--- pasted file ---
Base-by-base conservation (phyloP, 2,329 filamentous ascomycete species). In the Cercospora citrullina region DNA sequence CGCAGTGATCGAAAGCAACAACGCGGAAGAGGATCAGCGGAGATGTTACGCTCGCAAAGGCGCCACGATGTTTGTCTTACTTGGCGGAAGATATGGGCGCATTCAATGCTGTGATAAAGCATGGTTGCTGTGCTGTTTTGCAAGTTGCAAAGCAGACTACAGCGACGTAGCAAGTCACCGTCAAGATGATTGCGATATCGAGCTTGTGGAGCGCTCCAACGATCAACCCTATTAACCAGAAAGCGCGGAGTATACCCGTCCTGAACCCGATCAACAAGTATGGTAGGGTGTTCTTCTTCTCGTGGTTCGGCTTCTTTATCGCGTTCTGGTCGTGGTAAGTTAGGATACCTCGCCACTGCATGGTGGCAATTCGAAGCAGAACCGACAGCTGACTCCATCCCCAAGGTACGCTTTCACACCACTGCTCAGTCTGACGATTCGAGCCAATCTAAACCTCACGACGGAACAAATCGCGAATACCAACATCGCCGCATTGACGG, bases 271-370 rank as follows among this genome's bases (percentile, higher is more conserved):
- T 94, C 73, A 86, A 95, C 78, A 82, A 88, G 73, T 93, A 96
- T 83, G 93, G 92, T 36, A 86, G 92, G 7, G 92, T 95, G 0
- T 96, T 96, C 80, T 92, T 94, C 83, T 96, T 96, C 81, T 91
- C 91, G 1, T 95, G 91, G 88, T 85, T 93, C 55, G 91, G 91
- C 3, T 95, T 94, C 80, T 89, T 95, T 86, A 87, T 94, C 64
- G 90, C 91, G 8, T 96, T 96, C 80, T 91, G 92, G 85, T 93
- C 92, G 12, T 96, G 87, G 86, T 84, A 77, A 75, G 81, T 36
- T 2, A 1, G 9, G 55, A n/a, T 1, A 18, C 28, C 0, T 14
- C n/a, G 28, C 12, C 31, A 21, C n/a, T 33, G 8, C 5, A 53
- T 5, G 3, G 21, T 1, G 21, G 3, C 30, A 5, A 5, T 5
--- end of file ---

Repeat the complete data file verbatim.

Base-by-base conservation (phyloP, 2,329 filamentous ascomycete species). In the Cercospora citrullina region DNA sequence CGCAGTGATCGAAAGCAACAACGCGGAAGAGGATCAGCGGAGATGTTACGCTCGCAAAGGCGCCACGATGTTTGTCTTACTTGGCGGAAGATATGGGCGCATTCAATGCTGTGATAAAGCATGGTTGCTGTGCTGTTTTGCAAGTTGCAAAGCAGACTACAGCGACGTAGCAAGTCACCGTCAAGATGATTGCGATATCGAGCTTGTGGAGCGCTCCAACGATCAACCCTATTAACCAGAAAGCGCGGAGTATACCCGTCCTGAACCCGATCAACAAGTATGGTAGGGTGTTCTTCTTCTCGTGGTTCGGCTTCTTTATCGCGTTCTGGTCGTGGTAAGTTAGGATACCTCGCCACTGCATGGTGGCAATTCGAAGCAGAACCGACAGCTGACTCCATCCCCAAGGTACGCTTTCACACCACTGCTCAGTCTGACGATTCGAGCCAATCTAAACCTCACGACGGAACAAATCGCGAATACCAACATCGCCGCATTGACGG, bases 271-370 rank as follows among this genome's bases (percentile, higher is more conserved):
- T 94, C 73, A 86, A 95, C 78, A 82, A 88, G 73, T 93, A 96
- T 83, G 93, G 92, T 36, A 86, G 92, G 7, G 92, T 95, G 0
- T 96, T 96, C 80, T 92, T 94, C 83, T 96, T 96, C 81, T 91
- C 91, G 1, T 95, G 91, G 88, T 85, T 93, C 55, G 91, G 91
- C 3, T 95, T 94, C 80, T 89, T 95, T 86, A 87, T 94, C 64
- G 90, C 91, G 8, T 96, T 96, C 80, T 91, G 92, G 85, T 93
- C 92, G 12, T 96, G 87, G 86, T 84, A 77, A 75, G 81, T 36
- T 2, A 1, G 9, G 55, A n/a, T 1, A 18, C 28, C 0, T 14
- C n/a, G 28, C 12, C 31, A 21, C n/a, T 33, G 8, C 5, A 53
- T 5, G 3, G 21, T 1, G 21, G 3, C 30, A 5, A 5, T 5